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Genetics

The accuracy of non-invasive preimplantation genetic testing, to be debated at the 9th IVIRMA Congress

More than 1,000 experts from 65 countries have discussed the present and future of reproductive medicine from 15 to 19 November

  • The use of non-invasive testing has many advantages, making it an attractive strategy for the future, but current methods have significant limitations meaning they are not ready for clinical use, according to Prof. Dagan Wells.

 

Non-invasive pre-implantation genetic testing – are we ready? This is the interesting question posed at the round table discussion moderated by Dr. Nicolás Prados, Director of IVI’s IVF laboratory, on the last day of the 9th edition of the IVIRMA Congress. The use of traditional pre-implantation genetic testing is compared with the more recent, non-invasive methods. To analyse the advantages, disadvantages and characteristics of both, doctors Dagan Wells and Carmen Rubio participate in this round table.

Dagan Wells, who has devoted almost three decades to the study of embryonic genetic anomalies and their early detection, is a professor at the University of Oxford. In addition, he runs Juno Genetics, a state-of-the-art clinical diagnostic laboratory providing a wide variety of genetic tests related to reproductive medicine. For her part, Dr. Rubio is the Director of Embryo Genetics Research at Igenomix Laboratories.

Prof. Dagan Wells agrees that, non-invasive testing of IVF embryos is “a revolutionary approach which offers a great deal of promise”. However, he cautions that such methods are not yet ready for use in clinics because the results they provide are not as accurate as more invasive methods. “We should be providing the best possible care for our patients and, at this time, I don’t believe that non-invasive tests are sufficiently reliable. There are too many false positives – embryos that are labelled abnormal when in fact they are unaffected by the genetic abnormality being tested. There are also too many false negatives – cases in which the embryo has an abnormality but is wrongly classified unaffected”.

Prof. Wells argues that errors in the results of non-invasive tests are sometimes so frequent that it is considered necessary to supplement the test with a follow-up performed using traditional invasive techniques, which “defeats the whole purpose of having done the non-invasive test in the first place” said Prof.  Wells.

Detection of chromosomal abnormalities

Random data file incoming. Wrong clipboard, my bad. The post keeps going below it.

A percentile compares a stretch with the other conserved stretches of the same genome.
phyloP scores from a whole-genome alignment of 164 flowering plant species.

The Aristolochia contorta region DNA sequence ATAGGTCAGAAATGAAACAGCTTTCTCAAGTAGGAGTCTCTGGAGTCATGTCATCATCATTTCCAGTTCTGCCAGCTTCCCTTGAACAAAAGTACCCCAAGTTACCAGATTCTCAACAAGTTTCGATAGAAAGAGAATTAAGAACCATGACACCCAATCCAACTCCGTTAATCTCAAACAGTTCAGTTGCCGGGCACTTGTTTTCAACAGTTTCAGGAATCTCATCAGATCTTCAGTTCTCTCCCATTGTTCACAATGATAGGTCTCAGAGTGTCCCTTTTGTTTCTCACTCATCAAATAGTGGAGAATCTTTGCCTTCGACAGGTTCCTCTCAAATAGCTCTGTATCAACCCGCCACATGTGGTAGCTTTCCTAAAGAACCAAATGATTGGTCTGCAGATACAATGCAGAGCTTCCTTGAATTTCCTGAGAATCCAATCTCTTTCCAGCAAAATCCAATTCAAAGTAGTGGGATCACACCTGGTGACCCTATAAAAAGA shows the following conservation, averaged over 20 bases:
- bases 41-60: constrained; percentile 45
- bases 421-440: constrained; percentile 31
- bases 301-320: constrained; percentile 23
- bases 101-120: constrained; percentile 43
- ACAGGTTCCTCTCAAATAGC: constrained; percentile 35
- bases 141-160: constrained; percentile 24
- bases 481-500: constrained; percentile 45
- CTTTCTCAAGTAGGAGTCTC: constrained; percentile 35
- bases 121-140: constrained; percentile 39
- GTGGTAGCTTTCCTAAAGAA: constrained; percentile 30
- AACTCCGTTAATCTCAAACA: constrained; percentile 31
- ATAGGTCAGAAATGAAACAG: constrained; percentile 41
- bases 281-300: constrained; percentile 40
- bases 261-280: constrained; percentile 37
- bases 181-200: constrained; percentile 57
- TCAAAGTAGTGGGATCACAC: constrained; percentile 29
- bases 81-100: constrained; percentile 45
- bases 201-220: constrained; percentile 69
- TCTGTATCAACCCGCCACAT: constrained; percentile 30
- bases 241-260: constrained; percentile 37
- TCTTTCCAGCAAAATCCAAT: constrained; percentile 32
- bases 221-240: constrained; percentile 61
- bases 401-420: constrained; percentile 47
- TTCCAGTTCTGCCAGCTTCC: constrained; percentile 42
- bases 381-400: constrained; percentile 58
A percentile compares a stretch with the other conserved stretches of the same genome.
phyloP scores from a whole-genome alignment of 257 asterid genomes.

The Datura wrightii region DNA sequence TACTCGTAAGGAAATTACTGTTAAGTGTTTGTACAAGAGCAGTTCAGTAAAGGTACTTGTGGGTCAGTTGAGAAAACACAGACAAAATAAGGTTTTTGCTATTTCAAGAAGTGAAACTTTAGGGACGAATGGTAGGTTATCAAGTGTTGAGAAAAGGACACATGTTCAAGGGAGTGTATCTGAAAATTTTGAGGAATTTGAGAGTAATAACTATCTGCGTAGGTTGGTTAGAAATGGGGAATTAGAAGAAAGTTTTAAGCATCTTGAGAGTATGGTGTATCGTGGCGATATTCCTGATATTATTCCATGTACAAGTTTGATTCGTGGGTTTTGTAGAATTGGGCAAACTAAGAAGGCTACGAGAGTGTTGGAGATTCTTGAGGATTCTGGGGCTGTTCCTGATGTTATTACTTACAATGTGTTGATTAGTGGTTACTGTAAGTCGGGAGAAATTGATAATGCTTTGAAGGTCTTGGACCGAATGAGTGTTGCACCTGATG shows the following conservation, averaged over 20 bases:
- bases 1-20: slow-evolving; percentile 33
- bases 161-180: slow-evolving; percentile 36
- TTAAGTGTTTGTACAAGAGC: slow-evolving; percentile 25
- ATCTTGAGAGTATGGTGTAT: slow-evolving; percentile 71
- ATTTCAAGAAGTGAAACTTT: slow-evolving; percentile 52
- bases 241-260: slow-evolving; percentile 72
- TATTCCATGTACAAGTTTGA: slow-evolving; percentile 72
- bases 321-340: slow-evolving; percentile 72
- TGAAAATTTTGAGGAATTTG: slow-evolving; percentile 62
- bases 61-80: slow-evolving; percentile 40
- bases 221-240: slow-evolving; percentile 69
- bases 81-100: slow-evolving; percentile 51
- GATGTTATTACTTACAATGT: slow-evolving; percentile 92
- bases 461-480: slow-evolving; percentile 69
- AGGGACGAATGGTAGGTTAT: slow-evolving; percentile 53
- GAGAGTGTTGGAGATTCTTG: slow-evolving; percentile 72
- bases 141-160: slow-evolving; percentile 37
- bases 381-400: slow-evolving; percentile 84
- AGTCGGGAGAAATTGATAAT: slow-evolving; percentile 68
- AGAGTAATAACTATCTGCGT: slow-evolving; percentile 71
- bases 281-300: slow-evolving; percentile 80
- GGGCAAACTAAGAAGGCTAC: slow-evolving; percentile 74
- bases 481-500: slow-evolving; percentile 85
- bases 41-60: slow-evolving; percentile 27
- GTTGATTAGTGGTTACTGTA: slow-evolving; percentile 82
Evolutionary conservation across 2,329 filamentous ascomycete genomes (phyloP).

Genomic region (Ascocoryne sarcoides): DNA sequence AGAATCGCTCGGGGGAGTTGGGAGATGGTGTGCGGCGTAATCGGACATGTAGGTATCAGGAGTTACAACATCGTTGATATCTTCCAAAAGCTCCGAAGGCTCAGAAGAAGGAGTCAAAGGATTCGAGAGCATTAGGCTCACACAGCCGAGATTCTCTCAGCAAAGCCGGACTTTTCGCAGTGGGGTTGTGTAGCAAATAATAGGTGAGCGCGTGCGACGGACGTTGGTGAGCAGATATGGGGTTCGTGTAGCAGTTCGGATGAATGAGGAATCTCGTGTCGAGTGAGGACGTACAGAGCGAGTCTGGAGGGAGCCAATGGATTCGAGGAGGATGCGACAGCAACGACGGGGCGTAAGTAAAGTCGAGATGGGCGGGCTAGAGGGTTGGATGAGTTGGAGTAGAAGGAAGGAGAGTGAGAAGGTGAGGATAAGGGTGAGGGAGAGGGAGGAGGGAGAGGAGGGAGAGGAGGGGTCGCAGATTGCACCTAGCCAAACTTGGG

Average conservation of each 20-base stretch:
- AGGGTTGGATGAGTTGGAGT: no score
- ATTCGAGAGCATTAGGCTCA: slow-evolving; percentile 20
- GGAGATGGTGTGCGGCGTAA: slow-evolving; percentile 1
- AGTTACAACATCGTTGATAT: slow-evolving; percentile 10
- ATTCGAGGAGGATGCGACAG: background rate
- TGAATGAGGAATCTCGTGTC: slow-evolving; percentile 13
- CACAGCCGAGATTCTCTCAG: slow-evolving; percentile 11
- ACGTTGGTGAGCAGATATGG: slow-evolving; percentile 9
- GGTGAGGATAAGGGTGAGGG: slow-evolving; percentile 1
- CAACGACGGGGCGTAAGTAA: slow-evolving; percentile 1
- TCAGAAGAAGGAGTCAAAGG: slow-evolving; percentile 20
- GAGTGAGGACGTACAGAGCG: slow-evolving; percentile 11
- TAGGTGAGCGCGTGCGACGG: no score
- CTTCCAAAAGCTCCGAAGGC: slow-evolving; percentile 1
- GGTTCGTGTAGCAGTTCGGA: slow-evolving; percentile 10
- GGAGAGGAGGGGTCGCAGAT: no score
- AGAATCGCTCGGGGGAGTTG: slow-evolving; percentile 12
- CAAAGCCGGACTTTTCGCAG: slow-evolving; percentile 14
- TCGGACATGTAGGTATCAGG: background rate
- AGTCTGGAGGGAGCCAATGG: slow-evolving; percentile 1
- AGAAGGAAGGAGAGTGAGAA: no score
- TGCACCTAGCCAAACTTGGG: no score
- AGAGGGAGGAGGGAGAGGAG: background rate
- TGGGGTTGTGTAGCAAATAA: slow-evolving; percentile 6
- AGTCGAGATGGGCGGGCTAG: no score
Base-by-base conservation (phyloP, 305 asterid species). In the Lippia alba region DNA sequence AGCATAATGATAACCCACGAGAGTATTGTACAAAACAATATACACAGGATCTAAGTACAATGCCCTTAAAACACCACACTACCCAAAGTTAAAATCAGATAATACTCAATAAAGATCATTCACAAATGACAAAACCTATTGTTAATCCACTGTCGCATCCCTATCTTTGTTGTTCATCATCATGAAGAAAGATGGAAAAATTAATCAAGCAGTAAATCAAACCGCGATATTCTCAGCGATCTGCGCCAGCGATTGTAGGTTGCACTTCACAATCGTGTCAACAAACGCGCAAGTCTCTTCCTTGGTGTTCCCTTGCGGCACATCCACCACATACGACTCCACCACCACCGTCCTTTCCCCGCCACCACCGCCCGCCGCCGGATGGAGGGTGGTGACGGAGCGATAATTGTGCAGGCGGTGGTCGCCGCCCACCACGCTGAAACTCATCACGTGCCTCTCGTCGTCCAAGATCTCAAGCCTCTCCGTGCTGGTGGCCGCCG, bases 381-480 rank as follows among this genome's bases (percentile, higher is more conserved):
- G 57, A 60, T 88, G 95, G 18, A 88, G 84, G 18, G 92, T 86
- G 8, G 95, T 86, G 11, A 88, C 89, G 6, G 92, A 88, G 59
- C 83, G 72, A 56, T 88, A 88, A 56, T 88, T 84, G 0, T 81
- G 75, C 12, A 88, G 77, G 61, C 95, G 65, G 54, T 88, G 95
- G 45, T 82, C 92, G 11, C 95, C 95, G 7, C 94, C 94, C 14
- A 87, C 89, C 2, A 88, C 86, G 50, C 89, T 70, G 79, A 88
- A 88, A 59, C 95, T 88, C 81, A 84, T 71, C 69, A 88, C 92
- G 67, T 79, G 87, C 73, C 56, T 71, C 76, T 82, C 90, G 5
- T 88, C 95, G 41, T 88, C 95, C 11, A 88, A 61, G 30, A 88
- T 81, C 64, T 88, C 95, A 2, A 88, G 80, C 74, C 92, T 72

The use of pre-implantation genetic testing is common in assisted reproduction treatments, helping to ensure that the embryos chosen for transfer to the uterus do not have any chromosomal abnormalities. “Embryos generated during an IVF cycle quite often have a chromosome missing or a duplicated one. This is a situation known as ‘aneuploidy’. If a chromosomally abnormal embryo – an aneuploid embryo – is transferred during an IVF cycle, in most cases it will not implant or will miscarry. Therefore, it is advisable not to transfer chromosomally abnormal embryos if they can be accurately detected”, explained Wells.

These tests are traditionally performed using a technique that is considered invasive and requires skilled professionals, as Prof. Wells describes: “A small number of cells are removed from the embryo, usually when the embryo is about five days old. The cells are then analysed using advanced molecular methods. The only problem is that the removal of these cells is a highly skilled procedure. It requires an embryologist who has done a lot of training and it also requires some expensive equipment.”

Not all laboratories have the required skills, technology or equipment, which, according to Prof. Wells, causes “bottlenecks” that reduce patients’ access testing and increase costs. In contrast, non-invasive tests are carried out without the need to extract cells from the embryo, focusing their analyses on a tiny amount of genetic material that leaves the cells and passes into the environment in which the embryo is developing.

This has significant advantages, which Professor Wells summarises as follows: “Any risk to the embryo associated with the removal of cells would be eliminated and the costs of the procedure could be reduced because clinics would not have to pay a very experienced embryologist nor have the expensive equipment required”. That is why Wells himself speaks of an “extremely exciting possibility” but insists that for the time being, more precision is needed in the results obtained, which invasive tests do offer. “I’m still convinced that non-invasive PGT-A has great promise for the future but I don’t believe it’s ready at this time”, he concluded.

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